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Major Accidents Make for 'Tragic Summer' in Europe

  • Selah Hennessy

A damaged bus coach is seen after a crash near the southern town of Avellino, Italy, July 29, 2013.

A damaged bus coach is seen after a crash near the southern town of Avellino, Italy, July 29, 2013.

Dozens of people have been killed in a road accident in southern Italy after a bus plunged off a highway. The Italian accident comes only days after one of the worst train wrecks in Spain’s history killed more than 70 people.

In Italy on Monday, relatives of those killed in the bus accident gathered at a local school. Its gym has been converted into a makeshift morgue.

Nearly 40 people, including the bus's driver, were killed in the accident Sunday night, and about 10 people were injured.

Disturbing tragedy

Antonio De Stefano is mayor of Monteforte Irpino, a town near where the accident happened. He said there has been a major rescue effort. He said he saw what the doctors and firefighters had to do to free the bodies. And he saw the doctors with their jackets covered in blood and it was something very striking.

The bus appears to have been carrying a group of Italian holidaymakers who had spent the weekend at nearby hot springs. The bus lost control and plowed through several cars before veering off the highway and into a ravine. It’s not yet clear why the driver lost control.

Eyewitnesses have been giving their own account.

One man said he saw out of the corner of his eye a car rolling around, adding that there was a sudden, strong blow and he was hurled as well.

The road accident has been described as one of the worst in Italy’s history and follows the deadly train accident in Spain last Wednesday.

On Sunday evening the train driver, who survived the crash, was charged with reckless homicide and released on bail. He is suspected of speeding through a tight high-risk curve. The train, which was carrying more than 200 passengers, tumbled off the tracks and into a concrete wall.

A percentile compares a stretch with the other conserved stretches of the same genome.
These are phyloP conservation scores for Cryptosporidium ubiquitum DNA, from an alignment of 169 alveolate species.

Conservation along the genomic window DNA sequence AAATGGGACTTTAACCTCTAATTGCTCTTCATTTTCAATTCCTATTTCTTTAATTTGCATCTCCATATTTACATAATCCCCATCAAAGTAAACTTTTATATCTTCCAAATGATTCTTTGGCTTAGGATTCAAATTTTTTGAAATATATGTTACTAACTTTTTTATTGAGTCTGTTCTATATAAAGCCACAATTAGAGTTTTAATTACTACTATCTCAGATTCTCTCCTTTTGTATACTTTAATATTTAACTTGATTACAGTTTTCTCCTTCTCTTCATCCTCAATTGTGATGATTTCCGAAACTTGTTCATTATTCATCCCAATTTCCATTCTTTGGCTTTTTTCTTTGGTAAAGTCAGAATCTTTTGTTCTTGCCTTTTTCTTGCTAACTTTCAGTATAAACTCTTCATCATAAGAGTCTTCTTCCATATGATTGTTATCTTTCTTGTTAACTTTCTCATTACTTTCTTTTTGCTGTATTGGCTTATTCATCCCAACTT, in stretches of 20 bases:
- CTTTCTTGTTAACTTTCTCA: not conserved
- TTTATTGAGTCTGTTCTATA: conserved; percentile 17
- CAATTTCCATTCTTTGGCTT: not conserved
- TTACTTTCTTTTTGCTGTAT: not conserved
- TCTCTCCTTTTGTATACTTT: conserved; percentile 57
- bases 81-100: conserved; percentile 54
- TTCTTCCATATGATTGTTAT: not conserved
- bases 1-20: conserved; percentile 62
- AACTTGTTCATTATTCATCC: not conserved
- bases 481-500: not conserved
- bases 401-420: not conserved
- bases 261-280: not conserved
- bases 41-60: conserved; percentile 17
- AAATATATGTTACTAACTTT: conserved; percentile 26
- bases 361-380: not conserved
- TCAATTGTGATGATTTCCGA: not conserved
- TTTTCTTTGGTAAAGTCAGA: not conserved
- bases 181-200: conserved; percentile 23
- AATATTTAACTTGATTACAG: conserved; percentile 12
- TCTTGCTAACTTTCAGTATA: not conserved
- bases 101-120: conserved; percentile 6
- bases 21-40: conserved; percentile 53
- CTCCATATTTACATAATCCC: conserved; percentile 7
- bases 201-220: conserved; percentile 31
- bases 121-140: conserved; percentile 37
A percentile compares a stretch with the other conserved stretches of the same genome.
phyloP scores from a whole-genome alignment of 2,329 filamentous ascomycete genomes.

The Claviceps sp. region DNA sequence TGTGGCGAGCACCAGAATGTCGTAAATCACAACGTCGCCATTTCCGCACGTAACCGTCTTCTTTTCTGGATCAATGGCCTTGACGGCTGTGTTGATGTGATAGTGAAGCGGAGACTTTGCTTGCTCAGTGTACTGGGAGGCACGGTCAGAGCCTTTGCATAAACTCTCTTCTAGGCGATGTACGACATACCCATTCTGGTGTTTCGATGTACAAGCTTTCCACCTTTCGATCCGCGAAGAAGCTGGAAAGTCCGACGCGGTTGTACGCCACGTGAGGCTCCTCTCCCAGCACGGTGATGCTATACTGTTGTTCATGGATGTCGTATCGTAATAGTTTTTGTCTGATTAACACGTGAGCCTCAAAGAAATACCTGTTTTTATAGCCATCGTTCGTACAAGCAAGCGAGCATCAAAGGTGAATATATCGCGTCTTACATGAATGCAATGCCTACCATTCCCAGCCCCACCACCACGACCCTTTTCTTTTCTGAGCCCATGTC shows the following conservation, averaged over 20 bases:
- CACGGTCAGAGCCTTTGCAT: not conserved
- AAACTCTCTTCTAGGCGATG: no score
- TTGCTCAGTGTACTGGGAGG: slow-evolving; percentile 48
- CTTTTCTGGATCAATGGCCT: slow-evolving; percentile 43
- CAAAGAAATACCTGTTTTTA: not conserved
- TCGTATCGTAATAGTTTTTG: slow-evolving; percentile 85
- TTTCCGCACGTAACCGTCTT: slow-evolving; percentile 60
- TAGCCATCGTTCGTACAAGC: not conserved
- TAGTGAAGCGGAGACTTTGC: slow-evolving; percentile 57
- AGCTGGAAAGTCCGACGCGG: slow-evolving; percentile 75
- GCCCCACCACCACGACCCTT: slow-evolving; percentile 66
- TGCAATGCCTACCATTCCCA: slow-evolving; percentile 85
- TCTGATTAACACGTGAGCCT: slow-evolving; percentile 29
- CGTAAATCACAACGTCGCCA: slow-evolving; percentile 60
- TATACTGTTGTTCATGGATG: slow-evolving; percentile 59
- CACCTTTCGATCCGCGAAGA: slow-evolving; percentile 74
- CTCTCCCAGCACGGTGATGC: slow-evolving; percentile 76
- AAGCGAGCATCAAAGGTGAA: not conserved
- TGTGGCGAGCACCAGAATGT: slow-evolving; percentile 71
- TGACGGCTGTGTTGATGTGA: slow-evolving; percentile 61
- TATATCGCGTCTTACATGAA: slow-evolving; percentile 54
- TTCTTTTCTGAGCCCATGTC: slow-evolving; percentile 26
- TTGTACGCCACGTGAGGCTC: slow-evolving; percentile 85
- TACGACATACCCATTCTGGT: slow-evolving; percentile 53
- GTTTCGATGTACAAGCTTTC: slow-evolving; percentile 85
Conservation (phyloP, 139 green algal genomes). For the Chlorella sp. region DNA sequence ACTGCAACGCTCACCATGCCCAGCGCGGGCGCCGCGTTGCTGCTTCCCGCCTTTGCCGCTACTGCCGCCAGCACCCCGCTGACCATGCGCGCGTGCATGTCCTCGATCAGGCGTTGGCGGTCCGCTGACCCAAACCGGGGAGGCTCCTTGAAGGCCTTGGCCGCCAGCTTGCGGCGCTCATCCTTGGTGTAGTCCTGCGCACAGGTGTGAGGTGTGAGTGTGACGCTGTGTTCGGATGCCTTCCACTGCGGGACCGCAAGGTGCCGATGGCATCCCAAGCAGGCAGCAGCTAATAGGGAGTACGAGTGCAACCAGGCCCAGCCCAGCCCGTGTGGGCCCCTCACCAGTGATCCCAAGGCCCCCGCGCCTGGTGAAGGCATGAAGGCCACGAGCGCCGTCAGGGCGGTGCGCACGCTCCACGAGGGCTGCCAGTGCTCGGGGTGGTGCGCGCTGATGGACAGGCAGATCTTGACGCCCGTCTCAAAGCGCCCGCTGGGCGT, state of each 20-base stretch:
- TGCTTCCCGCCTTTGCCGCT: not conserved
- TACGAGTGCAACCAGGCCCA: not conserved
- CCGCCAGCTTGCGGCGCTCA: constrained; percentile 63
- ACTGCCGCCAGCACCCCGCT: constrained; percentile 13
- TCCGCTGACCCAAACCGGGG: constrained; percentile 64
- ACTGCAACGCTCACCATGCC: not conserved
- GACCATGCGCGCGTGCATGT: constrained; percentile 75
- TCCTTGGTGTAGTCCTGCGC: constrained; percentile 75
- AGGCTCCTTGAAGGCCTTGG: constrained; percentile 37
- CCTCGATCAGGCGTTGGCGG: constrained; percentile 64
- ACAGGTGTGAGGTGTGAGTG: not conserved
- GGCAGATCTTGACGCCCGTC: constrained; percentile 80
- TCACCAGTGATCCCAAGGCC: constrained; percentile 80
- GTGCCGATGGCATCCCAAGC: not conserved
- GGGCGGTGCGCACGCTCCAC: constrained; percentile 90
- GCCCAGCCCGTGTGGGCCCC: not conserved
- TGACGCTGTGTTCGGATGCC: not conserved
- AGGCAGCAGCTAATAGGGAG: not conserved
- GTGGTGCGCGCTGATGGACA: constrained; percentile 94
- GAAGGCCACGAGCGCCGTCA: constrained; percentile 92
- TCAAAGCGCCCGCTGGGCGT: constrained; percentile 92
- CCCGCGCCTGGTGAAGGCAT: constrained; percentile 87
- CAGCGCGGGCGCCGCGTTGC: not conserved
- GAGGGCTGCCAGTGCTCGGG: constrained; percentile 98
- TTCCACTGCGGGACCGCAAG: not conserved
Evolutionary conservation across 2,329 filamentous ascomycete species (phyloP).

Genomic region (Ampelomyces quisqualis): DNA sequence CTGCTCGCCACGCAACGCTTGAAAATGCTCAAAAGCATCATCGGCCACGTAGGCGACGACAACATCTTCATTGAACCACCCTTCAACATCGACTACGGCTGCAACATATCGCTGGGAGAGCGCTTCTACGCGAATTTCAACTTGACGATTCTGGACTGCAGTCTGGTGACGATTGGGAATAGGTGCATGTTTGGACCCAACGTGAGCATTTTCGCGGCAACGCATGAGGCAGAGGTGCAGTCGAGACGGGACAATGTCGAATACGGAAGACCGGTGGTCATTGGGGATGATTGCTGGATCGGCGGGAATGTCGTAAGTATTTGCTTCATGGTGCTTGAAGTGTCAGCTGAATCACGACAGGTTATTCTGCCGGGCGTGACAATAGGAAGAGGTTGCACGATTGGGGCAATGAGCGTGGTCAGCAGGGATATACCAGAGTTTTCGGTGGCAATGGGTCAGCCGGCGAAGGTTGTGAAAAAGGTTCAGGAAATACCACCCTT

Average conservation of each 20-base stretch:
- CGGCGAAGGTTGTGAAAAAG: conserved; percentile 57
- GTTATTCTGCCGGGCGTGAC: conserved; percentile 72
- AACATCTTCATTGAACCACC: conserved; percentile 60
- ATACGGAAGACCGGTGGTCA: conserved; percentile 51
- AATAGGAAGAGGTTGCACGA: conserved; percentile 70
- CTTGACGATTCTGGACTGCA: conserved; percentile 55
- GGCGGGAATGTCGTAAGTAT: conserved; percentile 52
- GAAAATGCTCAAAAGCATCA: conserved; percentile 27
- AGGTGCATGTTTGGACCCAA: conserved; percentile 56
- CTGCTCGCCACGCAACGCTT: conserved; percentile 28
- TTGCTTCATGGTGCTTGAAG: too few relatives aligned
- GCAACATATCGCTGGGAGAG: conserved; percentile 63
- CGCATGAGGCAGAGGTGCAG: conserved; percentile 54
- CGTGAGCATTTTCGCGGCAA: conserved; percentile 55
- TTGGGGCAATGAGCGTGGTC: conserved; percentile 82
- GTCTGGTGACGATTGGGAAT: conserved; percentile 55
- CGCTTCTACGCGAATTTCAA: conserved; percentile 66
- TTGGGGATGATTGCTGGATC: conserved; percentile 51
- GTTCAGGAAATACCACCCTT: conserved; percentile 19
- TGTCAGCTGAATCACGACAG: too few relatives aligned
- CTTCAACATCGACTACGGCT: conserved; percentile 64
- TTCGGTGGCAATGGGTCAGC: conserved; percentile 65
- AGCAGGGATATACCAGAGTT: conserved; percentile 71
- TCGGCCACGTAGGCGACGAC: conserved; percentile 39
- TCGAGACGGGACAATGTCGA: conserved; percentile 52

Funeral Mass

Seventy-nine people were killed, including nine foreigners, and dozens more were hospitalized.

Spain’s royal family and the country’s prime minister were to join a large funeral Mass on Monday in Santiago de Compostela, the Catholic pilgrimage site where the crash took place.

On Monday, people in the town said they were happy the driver had been charged.

Manuel Maya, a tourist from Barcelona, said, "I think the decision is correct. I read in the newspapers today that the train driver declared he thought he was on another stretch of the track. A professional like this man, with the hours he has working as a train driver, I don't think he could make such a mistake."

Earlier this month six people were killed in a French train accident, when a train derailed just outside of Paris.

On Monday, the European Union's transport commissioner, Siim Kallas, said that so far it has been a “tragic summer" in Europe.

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